J-20 Vs F-35: China commissions World's first non US Stealth Fighter

J-20 Vs F-35: China commissions World's first non US Stealth Fighter
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BEIJING - The People’s Liberation Army Air Force (PLA-AF) of China has officially commissioned its very first stealth aircraft, Chengdu’s J-20 fighter, a Chinese military spokesman said September 28, making it only one of three operational stealth aircraft models in the world.

The twin-engine, single-seat jet “has been officially commissioned into military service,” Xinhua reports, citing Defense Ministry spokesman Wu Qian.

Per Xinhua, the “fourth-generation” medium- and long-range aircraft is still undergoing flight tests which “are being conducted as scheduled.”

Scout Warrior’s Dave Majumdar reports that China’s fourth-generation designation corresponds to what most mature air forces consider “fifth-generation” aircraft, namely the F-22 and F-35.

The F-22 Raptor went live in 2005 while the US military’s other fifth-generation aircraft, the F-35 — informally known as the ‘F-22 With a Cupholder’ — reached initial operational capability (IOC) in 2015. Technically, the F-35A US Air Force variant attained IOC in December 2016, the US Marine Corps’ short-takeoff and vertical landing variant hit IOC in December 2015, and the US Navy’s F-35C is expected to receive the IOC declaration in February 2019, according to a report for Congressional Defense Committees prepared by the F-35 Joint Program Office.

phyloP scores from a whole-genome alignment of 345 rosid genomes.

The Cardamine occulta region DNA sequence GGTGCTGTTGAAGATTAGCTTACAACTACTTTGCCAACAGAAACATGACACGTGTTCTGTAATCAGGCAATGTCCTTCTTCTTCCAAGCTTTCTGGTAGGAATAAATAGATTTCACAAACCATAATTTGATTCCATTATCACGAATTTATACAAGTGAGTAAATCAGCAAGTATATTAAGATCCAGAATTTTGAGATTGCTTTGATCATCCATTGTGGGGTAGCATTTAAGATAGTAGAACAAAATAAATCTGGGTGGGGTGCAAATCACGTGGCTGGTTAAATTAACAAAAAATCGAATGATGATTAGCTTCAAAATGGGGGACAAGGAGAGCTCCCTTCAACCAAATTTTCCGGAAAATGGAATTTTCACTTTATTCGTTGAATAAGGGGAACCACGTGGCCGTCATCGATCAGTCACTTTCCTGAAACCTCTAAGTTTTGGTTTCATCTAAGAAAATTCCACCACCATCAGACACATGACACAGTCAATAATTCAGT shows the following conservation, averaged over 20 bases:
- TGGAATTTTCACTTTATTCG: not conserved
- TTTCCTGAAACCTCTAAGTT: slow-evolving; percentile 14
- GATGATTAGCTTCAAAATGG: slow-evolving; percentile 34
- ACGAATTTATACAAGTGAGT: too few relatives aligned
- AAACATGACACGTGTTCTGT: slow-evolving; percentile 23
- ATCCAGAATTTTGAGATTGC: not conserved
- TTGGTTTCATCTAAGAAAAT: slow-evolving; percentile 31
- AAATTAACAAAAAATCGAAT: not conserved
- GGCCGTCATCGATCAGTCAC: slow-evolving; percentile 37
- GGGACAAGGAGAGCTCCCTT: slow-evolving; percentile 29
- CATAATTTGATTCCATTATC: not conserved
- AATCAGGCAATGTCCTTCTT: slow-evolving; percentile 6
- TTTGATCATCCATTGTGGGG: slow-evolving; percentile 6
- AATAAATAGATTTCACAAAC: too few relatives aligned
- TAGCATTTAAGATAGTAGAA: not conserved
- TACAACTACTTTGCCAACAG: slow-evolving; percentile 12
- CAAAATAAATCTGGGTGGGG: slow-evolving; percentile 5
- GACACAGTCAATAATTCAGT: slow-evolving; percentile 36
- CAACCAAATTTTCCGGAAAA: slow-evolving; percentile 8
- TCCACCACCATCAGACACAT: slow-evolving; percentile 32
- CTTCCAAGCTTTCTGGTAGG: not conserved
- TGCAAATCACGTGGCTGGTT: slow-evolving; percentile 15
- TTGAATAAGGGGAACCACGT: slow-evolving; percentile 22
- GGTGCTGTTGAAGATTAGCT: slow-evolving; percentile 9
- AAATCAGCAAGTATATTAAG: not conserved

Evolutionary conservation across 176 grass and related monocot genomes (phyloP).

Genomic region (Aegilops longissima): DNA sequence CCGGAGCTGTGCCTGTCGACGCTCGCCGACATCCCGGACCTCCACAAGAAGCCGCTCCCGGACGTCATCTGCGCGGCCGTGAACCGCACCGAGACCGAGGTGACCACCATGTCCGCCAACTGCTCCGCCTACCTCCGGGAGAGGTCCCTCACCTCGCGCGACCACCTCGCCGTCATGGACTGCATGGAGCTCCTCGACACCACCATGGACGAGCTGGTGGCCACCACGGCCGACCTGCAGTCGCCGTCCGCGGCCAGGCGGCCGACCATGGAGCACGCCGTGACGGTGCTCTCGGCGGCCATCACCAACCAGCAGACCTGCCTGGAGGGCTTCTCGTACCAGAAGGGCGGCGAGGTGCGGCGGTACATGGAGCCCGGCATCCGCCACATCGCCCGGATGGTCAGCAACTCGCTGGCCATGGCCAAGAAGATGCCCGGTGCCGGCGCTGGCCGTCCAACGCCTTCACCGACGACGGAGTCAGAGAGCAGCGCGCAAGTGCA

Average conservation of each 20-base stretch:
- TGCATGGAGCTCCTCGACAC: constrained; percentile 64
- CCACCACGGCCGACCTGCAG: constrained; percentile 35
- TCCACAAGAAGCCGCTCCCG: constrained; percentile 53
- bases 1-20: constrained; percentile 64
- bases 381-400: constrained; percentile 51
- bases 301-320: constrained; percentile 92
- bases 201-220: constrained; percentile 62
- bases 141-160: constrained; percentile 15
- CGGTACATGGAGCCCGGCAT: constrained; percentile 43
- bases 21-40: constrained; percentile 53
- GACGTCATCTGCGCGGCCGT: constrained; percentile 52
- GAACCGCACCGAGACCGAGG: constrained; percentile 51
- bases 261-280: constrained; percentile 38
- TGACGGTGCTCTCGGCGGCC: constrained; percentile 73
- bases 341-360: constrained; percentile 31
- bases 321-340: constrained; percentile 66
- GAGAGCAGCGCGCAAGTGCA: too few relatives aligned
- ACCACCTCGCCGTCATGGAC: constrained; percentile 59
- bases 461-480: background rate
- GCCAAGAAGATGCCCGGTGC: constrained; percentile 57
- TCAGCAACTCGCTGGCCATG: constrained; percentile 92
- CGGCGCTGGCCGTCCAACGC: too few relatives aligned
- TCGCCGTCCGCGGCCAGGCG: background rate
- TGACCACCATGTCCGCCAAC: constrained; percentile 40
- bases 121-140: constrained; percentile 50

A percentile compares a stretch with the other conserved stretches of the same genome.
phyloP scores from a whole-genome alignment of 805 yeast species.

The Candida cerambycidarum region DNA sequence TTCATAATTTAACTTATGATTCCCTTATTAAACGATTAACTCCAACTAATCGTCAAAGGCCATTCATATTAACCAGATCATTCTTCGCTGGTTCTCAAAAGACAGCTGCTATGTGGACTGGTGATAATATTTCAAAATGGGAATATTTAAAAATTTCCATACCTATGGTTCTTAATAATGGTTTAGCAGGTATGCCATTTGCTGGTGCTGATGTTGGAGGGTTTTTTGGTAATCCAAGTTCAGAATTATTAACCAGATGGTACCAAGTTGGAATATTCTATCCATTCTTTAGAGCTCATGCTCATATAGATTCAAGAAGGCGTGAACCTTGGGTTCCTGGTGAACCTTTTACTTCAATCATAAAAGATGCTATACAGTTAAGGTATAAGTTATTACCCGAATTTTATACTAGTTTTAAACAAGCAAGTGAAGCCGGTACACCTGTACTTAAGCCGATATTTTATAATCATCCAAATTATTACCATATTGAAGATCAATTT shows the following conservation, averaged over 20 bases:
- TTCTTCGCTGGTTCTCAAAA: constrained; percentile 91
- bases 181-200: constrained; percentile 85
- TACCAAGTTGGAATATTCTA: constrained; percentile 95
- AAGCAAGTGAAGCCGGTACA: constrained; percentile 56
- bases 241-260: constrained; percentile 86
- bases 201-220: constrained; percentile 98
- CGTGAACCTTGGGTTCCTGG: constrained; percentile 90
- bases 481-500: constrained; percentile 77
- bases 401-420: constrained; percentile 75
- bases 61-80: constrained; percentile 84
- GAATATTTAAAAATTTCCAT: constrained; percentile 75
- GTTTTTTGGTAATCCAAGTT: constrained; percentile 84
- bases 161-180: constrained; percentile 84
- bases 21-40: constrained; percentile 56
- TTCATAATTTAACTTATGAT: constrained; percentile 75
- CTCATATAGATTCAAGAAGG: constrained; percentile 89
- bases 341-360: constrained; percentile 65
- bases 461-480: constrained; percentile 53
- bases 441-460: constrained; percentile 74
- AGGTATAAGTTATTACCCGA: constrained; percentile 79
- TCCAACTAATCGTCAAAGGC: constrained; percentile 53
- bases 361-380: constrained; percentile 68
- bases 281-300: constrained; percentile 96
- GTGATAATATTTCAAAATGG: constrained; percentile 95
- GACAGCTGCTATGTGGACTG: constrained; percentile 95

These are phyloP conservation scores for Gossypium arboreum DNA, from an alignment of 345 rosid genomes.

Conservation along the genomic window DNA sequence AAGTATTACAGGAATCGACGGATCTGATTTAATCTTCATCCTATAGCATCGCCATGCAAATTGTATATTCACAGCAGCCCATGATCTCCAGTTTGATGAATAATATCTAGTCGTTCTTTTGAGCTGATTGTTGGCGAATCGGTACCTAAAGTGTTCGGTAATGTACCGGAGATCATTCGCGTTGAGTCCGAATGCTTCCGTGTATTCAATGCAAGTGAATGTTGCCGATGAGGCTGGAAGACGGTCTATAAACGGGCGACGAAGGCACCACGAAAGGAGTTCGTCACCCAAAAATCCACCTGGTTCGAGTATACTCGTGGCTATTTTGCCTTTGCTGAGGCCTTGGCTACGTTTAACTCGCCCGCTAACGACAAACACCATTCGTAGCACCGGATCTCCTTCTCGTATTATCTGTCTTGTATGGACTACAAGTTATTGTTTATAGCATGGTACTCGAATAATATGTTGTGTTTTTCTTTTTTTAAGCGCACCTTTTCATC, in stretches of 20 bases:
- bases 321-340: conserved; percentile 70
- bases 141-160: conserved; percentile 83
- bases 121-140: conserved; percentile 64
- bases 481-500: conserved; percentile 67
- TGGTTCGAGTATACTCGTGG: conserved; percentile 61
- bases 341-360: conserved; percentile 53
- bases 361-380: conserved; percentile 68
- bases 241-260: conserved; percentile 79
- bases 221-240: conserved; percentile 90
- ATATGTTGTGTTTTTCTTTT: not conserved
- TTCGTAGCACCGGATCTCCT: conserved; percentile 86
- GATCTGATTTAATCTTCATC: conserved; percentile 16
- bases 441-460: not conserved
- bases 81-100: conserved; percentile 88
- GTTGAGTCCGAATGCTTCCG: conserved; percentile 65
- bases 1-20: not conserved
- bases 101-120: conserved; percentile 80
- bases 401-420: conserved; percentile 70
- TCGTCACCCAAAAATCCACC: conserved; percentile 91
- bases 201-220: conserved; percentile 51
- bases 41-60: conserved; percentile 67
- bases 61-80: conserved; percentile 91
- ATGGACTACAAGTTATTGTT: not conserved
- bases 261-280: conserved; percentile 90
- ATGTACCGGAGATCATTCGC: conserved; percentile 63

AMRAAM F-35
Keep in mind the US went from zero to on-the-moon in 10 years, while 20 years after Lockheed was named the prime contractor for the joint strike fighter in 1997. The jet still suffers from snafus as major as engine fires because wind “forced hot air into the inlet” of the jet’s internal power and cooling system. Damages from wind conditions led to upwards of $50 million in needed repairs.

“The process of fifth-gen. fighters’ introduction to the U.S. Air Force was very long and painful for the US,” Vasily Kashin, senior fellow at the Center for Comprehensive European and International Studies in Moscow, told The National Interest. There’s “no reason to believe China would be different,” Kashin says.

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